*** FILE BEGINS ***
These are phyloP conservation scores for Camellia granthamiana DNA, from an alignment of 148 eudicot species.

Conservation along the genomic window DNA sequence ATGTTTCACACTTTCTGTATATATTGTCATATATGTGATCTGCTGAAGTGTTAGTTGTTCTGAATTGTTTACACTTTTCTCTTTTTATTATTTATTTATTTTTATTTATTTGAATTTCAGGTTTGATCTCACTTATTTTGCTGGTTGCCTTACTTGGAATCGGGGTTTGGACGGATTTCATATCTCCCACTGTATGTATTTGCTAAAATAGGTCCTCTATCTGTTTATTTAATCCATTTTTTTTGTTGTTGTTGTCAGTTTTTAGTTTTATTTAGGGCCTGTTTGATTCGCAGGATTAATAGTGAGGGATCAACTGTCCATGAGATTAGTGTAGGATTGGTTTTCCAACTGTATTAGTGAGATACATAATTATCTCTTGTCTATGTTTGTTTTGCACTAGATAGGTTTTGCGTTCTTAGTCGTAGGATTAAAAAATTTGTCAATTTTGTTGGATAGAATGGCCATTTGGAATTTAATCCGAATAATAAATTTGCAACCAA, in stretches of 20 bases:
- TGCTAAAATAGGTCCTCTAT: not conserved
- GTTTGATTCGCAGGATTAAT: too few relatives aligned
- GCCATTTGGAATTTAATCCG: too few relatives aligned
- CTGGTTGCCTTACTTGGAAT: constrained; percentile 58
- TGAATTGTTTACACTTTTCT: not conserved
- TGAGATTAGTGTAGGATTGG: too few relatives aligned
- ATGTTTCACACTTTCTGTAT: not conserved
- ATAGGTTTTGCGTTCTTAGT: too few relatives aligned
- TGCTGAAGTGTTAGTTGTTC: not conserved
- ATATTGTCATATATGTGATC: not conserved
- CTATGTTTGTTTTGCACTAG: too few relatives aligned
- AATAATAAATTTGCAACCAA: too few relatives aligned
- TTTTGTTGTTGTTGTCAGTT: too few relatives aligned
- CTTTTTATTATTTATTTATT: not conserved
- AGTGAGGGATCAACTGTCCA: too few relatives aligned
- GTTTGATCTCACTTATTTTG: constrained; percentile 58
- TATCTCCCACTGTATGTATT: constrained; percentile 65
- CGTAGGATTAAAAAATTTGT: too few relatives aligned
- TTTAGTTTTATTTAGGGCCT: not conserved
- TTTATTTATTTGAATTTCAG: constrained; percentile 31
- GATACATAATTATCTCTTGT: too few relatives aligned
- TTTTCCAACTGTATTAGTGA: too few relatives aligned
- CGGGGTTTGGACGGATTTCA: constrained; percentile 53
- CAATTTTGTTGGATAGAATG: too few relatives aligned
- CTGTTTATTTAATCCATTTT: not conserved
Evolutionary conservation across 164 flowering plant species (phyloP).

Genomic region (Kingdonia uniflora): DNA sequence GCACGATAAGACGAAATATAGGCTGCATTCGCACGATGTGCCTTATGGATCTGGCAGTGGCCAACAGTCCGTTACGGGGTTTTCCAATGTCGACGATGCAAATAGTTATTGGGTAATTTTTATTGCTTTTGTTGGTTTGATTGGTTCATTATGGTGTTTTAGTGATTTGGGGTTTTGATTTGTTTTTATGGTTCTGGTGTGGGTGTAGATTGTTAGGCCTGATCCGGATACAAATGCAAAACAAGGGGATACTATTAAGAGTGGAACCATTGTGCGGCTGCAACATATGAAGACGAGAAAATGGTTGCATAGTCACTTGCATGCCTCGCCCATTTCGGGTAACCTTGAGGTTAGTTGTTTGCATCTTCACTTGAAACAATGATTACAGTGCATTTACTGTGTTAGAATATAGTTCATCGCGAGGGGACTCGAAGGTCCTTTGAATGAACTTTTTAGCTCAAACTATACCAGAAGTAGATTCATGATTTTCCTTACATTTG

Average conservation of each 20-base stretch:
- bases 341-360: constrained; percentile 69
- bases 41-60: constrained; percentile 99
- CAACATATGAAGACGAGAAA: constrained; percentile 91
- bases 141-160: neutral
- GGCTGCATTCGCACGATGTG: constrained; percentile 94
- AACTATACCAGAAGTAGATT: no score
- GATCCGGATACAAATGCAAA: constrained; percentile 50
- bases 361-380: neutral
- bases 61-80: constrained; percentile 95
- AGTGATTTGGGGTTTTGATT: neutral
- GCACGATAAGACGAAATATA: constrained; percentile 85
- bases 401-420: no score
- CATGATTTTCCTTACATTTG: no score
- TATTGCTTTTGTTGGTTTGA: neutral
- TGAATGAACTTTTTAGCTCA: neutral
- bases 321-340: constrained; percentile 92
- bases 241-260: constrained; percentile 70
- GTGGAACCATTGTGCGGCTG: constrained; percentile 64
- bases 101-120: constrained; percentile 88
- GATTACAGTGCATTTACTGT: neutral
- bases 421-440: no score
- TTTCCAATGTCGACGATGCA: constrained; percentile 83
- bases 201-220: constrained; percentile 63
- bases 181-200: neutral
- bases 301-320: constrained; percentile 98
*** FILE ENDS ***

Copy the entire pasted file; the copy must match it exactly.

These are phyloP conservation scores for Camellia granthamiana DNA, from an alignment of 148 eudicot species.

Conservation along the genomic window DNA sequence ATGTTTCACACTTTCTGTATATATTGTCATATATGTGATCTGCTGAAGTGTTAGTTGTTCTGAATTGTTTACACTTTTCTCTTTTTATTATTTATTTATTTTTATTTATTTGAATTTCAGGTTTGATCTCACTTATTTTGCTGGTTGCCTTACTTGGAATCGGGGTTTGGACGGATTTCATATCTCCCACTGTATGTATTTGCTAAAATAGGTCCTCTATCTGTTTATTTAATCCATTTTTTTTGTTGTTGTTGTCAGTTTTTAGTTTTATTTAGGGCCTGTTTGATTCGCAGGATTAATAGTGAGGGATCAACTGTCCATGAGATTAGTGTAGGATTGGTTTTCCAACTGTATTAGTGAGATACATAATTATCTCTTGTCTATGTTTGTTTTGCACTAGATAGGTTTTGCGTTCTTAGTCGTAGGATTAAAAAATTTGTCAATTTTGTTGGATAGAATGGCCATTTGGAATTTAATCCGAATAATAAATTTGCAACCAA, in stretches of 20 bases:
- TGCTAAAATAGGTCCTCTAT: not conserved
- GTTTGATTCGCAGGATTAAT: too few relatives aligned
- GCCATTTGGAATTTAATCCG: too few relatives aligned
- CTGGTTGCCTTACTTGGAAT: constrained; percentile 58
- TGAATTGTTTACACTTTTCT: not conserved
- TGAGATTAGTGTAGGATTGG: too few relatives aligned
- ATGTTTCACACTTTCTGTAT: not conserved
- ATAGGTTTTGCGTTCTTAGT: too few relatives aligned
- TGCTGAAGTGTTAGTTGTTC: not conserved
- ATATTGTCATATATGTGATC: not conserved
- CTATGTTTGTTTTGCACTAG: too few relatives aligned
- AATAATAAATTTGCAACCAA: too few relatives aligned
- TTTTGTTGTTGTTGTCAGTT: too few relatives aligned
- CTTTTTATTATTTATTTATT: not conserved
- AGTGAGGGATCAACTGTCCA: too few relatives aligned
- GTTTGATCTCACTTATTTTG: constrained; percentile 58
- TATCTCCCACTGTATGTATT: constrained; percentile 65
- CGTAGGATTAAAAAATTTGT: too few relatives aligned
- TTTAGTTTTATTTAGGGCCT: not conserved
- TTTATTTATTTGAATTTCAG: constrained; percentile 31
- GATACATAATTATCTCTTGT: too few relatives aligned
- TTTTCCAACTGTATTAGTGA: too few relatives aligned
- CGGGGTTTGGACGGATTTCA: constrained; percentile 53
- CAATTTTGTTGGATAGAATG: too few relatives aligned
- CTGTTTATTTAATCCATTTT: not conserved
Evolutionary conservation across 164 flowering plant species (phyloP).

Genomic region (Kingdonia uniflora): DNA sequence GCACGATAAGACGAAATATAGGCTGCATTCGCACGATGTGCCTTATGGATCTGGCAGTGGCCAACAGTCCGTTACGGGGTTTTCCAATGTCGACGATGCAAATAGTTATTGGGTAATTTTTATTGCTTTTGTTGGTTTGATTGGTTCATTATGGTGTTTTAGTGATTTGGGGTTTTGATTTGTTTTTATGGTTCTGGTGTGGGTGTAGATTGTTAGGCCTGATCCGGATACAAATGCAAAACAAGGGGATACTATTAAGAGTGGAACCATTGTGCGGCTGCAACATATGAAGACGAGAAAATGGTTGCATAGTCACTTGCATGCCTCGCCCATTTCGGGTAACCTTGAGGTTAGTTGTTTGCATCTTCACTTGAAACAATGATTACAGTGCATTTACTGTGTTAGAATATAGTTCATCGCGAGGGGACTCGAAGGTCCTTTGAATGAACTTTTTAGCTCAAACTATACCAGAAGTAGATTCATGATTTTCCTTACATTTG

Average conservation of each 20-base stretch:
- bases 341-360: constrained; percentile 69
- bases 41-60: constrained; percentile 99
- CAACATATGAAGACGAGAAA: constrained; percentile 91
- bases 141-160: neutral
- GGCTGCATTCGCACGATGTG: constrained; percentile 94
- AACTATACCAGAAGTAGATT: no score
- GATCCGGATACAAATGCAAA: constrained; percentile 50
- bases 361-380: neutral
- bases 61-80: constrained; percentile 95
- AGTGATTTGGGGTTTTGATT: neutral
- GCACGATAAGACGAAATATA: constrained; percentile 85
- bases 401-420: no score
- CATGATTTTCCTTACATTTG: no score
- TATTGCTTTTGTTGGTTTGA: neutral
- TGAATGAACTTTTTAGCTCA: neutral
- bases 321-340: constrained; percentile 92
- bases 241-260: constrained; percentile 70
- GTGGAACCATTGTGCGGCTG: constrained; percentile 64
- bases 101-120: constrained; percentile 88
- GATTACAGTGCATTTACTGT: neutral
- bases 421-440: no score
- TTTCCAATGTCGACGATGCA: constrained; percentile 83
- bases 201-220: constrained; percentile 63
- bases 181-200: neutral
- bases 301-320: constrained; percentile 98